“A court of appeal conducting an appeal by way of rehearing is bound to conduct a ‘real review’ of the evidence given at first instance and of the judge’s reasons for judgment to determine whether the judge has erred in fact or law.”
- The Court of Appeal in White v Commissioner of Police explained as follows:
“To succeed on such an appeal an appellant must establish some legal, factual or discretionary error.”
- This appeal will be determined in accordance with those principles
Compensation order principles
- Section 35 of the Penalties and Sentences Act 1992 makes provision for orders for compensation to be made. The section provides:
“(1) The court may order that the offender—
- (a)make restitution of property—
- (b)pay compensation to a person for any loss or destruction of, damage caused to, or unlawful interference with, property—
- (i)in relation to which the offence was committed; or
- (ii)in the course of, or in connection with, the commission of the offence; and
- (2)An order may be made under subsection (1) in addition to any other sentence to which the offender is liable.”
- The order made by the learned magistrate referred to the payment of “restitution”. As explained in R v Ferrari, “strictly speaking, restitution in this context means the return or redelivery of particular property”. What was in contemplation here was compensation for damage to the property, not restitution of it. Accordingly it is clear that his Honour was exercising a power under s 35(1)(b) to order what is properly described as compensation. Such an order is part of the sentence although it is not imposed as a form of punishment. As explained in R v Matauaina:
“In R v Ferrari, McPherson JA observed that an order under s 35, although part of the sentence or judgment, is not a form of punishment. Nevertheless, the potentially punitive consequences of such an order are certainly relevant in considering the appropriateness of the overall sentence.”
- Accordingly, in this case the appropriateness of the fine imposed on sentence cannot be considered in isolation from the compensation ordered to be paid.
- As appears from the reasons of the learned sentencing magistrate, his Honour took the view that it was unnecessary or not possible for the sentencing court to make a determination about the financial circumstances of the defendant and that reference of the order to the State Penalties Enforcement Registry sufficiently took into account “the person’s personal circumstances and capacity to pay”. His Honour was not referred to and was clearly unaware of the decision of the Court of Appeal in R v Matauaina. In that case the Court of Appeal gave lengthy consideration to the effect given to a compensation order by the State Penalties Enforcement Act 1999 (Qld) (“SPE Act”). The court noted that pursuant to s 36(1)(c) of the Penalties and Sentences Act a court may order that a proper officer of the court is to give particulars of an amount of compensation ordered under s 35 to the State Penalties Enforcement Registry (“SPER”) for registration under s 34 of the SPE Act. SPER then becomes responsible for collecting the debt. SPER, under the legislation, has a hierarchy of enforcement options. Those remedies are administratively applied in a predetermined order. The Court of Appeal described the process as follows:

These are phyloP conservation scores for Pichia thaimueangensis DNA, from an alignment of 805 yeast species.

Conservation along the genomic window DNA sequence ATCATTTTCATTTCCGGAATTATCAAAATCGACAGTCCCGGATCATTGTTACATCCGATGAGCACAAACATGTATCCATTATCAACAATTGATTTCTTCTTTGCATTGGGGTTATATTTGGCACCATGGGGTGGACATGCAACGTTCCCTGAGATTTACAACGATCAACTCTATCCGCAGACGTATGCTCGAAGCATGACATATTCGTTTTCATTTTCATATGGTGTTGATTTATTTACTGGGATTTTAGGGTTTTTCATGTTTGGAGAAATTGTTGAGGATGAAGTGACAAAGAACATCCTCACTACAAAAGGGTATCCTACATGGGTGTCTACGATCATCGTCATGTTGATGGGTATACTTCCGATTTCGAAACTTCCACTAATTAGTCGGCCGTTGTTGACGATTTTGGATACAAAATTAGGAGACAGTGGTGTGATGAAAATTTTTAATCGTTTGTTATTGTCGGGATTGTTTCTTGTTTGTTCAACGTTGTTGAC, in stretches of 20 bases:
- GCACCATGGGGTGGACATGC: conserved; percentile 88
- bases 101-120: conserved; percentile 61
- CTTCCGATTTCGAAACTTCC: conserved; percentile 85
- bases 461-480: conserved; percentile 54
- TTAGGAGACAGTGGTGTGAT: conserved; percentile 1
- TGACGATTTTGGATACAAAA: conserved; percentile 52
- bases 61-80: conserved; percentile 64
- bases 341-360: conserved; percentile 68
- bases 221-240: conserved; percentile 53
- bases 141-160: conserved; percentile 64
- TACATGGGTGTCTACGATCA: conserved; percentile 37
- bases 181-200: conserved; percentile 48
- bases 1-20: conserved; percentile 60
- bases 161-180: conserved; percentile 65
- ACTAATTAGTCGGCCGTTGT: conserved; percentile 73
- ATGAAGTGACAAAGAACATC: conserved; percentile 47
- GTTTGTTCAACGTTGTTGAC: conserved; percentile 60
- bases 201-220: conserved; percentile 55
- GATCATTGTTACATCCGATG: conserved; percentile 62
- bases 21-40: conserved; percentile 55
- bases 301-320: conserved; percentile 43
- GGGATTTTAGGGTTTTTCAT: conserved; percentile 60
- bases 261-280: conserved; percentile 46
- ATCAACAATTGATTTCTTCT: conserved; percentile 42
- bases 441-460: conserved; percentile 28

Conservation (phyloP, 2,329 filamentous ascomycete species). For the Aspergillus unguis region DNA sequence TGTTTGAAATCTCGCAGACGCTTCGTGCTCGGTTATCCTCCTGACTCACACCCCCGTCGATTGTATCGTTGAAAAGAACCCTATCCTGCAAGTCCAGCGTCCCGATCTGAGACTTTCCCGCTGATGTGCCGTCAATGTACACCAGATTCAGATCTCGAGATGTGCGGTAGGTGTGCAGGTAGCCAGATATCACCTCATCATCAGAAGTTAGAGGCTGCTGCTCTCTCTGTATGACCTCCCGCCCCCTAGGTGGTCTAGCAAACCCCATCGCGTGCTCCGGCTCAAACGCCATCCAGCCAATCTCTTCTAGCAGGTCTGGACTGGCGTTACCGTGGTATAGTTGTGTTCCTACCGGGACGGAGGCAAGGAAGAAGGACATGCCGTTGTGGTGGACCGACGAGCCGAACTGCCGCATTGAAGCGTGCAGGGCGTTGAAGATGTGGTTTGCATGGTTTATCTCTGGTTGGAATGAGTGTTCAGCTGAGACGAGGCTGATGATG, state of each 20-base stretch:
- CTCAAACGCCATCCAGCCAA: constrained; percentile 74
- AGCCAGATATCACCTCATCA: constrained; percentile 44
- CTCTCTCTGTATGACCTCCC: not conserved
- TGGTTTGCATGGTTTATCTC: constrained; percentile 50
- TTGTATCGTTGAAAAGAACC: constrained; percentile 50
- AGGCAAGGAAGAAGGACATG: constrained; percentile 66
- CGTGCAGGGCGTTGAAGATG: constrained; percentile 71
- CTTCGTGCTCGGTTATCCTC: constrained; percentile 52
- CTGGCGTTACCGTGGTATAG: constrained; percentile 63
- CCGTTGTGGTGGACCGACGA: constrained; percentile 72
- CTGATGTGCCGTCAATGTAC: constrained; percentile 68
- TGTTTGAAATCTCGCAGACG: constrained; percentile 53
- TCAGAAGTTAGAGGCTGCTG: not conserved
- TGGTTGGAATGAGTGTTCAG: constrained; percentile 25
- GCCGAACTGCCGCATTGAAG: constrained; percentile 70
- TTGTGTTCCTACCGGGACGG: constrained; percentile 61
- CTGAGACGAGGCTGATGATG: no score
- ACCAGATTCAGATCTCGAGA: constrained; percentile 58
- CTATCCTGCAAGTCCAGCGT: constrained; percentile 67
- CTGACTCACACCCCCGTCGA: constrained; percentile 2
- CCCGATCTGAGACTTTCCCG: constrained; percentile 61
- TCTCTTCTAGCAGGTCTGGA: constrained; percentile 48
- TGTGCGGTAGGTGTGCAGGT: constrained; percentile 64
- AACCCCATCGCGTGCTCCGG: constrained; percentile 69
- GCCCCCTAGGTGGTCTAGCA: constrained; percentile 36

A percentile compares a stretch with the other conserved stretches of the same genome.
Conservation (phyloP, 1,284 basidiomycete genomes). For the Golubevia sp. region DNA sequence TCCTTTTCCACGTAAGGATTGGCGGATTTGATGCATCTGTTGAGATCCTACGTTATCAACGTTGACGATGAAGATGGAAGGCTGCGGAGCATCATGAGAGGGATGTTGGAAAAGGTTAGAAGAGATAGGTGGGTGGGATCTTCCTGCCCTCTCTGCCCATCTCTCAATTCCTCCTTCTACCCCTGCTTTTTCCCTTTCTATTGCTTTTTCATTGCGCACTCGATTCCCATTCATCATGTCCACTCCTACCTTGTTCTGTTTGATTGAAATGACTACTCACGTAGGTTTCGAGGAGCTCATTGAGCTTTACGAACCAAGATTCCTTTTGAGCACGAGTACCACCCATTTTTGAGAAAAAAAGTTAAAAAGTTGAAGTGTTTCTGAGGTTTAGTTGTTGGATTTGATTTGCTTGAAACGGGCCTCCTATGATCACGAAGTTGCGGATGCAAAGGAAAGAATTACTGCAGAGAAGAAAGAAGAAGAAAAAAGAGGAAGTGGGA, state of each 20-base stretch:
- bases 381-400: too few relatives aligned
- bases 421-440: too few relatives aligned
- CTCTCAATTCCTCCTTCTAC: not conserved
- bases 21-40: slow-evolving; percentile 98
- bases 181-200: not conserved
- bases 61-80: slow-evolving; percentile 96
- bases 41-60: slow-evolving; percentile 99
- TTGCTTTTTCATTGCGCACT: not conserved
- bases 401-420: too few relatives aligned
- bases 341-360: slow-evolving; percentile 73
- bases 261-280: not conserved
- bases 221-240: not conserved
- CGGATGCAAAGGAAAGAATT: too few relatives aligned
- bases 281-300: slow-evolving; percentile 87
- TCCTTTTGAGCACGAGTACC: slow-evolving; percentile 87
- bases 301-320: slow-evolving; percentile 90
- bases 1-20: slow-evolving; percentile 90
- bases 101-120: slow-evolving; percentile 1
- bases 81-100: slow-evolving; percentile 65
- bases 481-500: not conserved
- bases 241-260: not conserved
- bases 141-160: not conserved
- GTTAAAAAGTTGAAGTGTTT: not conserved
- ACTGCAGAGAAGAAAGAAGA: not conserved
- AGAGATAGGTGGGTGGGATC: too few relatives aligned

“The Court was informed that SPER administratively applies the remedies hierarchically in the following order until the debt is recovered: firstly by suspension of the person’s driver licence, secondly by conducting property searches for prospective seizure and sale, thirdly by either seizing or immobilising vehicles, and, as a last resort, enforcement by imprisonment. Ultimately, however, the effect of s 119(1) and s 119(2) is that a debtor may be imprisoned either if the registrar of SPER (a public servant employed pursuant to s 10) is satisfied, after attempting to enforce an enforcement warrant or immobilisation warrant against the debtor, that the unpaid amount cannot be satisfied in any other way authorised under SPEA, or if the registrar issues an instalment payment notice or fine collection notice or makes a fine option order for an enforcement debtor after attempting to enforce an enforcement warrant or immobilisation warrant and the debtor fails to comply with the notice or order.”
- The Court of Appeal concluded that the consequences for a debtor of non-payment, even if that is merely a consequence of poverty, might extend to the imposition of a further term or imprisonment without any intervention by the sentencing court. It can be seen that the imposition of a monetary order can have implications beyond an obligation to pay the money extending to possible imprisonment. For that reason, the Court of Appeal concluded in Matauaina that the appropriateness of the sentence imposed “cannot be considered in isolation from the consequence that an offender might be sent to prison for non-payment of compensation”. It follows that the learned sentencing magistrate erred in concluding that referral to SPER took sufficient account of the person’s personal circumstances and capacity to pay a fine and that it was unnecessary for the court to investigate those matters further in respect to the appropriateness of the sentence.